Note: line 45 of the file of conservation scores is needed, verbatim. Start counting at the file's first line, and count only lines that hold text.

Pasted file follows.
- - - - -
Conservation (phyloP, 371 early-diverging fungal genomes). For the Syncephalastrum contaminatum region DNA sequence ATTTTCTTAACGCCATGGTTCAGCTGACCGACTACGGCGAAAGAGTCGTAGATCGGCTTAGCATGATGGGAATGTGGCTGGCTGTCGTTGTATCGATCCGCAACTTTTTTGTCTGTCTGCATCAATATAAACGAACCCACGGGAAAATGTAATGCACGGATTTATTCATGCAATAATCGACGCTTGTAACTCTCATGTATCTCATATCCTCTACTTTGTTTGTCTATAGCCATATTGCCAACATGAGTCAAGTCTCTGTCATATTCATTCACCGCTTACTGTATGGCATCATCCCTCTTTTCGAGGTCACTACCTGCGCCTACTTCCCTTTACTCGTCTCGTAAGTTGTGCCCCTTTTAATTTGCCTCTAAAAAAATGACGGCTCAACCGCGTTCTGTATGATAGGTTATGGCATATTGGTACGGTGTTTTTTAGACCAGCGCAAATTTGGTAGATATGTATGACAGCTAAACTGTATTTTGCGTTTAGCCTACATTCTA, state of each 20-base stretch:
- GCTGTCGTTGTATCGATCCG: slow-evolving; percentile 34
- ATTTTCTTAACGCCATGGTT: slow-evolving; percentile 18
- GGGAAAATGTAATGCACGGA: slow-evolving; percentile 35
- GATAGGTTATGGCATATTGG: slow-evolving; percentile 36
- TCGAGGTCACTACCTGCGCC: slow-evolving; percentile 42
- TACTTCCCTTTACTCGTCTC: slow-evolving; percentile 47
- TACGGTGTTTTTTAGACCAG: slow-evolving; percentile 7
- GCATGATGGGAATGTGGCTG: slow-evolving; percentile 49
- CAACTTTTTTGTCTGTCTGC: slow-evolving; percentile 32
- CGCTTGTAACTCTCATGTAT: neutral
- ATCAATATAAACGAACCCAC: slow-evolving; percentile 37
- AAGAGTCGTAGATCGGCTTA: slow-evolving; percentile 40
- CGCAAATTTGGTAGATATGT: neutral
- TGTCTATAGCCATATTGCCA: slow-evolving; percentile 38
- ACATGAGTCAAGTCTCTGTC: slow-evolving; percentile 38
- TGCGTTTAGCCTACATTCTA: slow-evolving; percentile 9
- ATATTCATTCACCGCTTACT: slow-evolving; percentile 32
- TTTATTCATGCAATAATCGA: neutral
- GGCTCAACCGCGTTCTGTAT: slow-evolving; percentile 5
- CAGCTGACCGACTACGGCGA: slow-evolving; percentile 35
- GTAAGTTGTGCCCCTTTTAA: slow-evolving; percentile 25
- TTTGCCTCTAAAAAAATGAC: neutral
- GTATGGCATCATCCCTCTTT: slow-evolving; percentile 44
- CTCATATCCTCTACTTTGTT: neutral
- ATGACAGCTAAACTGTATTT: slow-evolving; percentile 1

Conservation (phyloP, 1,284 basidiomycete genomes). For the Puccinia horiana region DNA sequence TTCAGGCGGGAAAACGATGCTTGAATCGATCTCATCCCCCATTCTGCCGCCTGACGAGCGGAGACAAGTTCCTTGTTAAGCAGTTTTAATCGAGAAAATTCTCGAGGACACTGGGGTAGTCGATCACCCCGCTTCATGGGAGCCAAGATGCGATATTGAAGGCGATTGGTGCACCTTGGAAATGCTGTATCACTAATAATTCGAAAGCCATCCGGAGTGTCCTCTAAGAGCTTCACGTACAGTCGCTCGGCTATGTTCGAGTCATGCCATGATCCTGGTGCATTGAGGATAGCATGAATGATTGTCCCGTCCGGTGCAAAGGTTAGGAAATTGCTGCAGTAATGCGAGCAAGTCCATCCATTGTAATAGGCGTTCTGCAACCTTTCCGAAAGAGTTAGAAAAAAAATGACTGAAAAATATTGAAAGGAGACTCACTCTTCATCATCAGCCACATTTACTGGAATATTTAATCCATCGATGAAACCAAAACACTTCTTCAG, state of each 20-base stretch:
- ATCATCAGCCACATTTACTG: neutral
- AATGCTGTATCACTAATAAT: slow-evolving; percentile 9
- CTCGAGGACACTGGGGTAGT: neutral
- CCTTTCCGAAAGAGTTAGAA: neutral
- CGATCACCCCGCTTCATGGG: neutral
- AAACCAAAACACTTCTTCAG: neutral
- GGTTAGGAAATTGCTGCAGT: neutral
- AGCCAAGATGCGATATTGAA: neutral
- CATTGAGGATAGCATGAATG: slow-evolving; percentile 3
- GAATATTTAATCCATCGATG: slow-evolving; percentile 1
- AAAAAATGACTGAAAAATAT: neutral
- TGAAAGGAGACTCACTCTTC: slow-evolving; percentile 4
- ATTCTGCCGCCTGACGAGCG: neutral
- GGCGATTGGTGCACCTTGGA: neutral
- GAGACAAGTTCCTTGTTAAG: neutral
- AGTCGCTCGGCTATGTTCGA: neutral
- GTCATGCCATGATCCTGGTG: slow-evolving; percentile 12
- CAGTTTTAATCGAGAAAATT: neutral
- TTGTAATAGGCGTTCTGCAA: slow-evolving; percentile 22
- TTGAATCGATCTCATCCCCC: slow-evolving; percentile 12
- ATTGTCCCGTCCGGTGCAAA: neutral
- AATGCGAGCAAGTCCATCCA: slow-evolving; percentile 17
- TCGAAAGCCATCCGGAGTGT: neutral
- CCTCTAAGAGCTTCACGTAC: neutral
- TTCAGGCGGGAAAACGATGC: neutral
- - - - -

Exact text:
- CAGTTTTAATCGAGAAAATT: neutral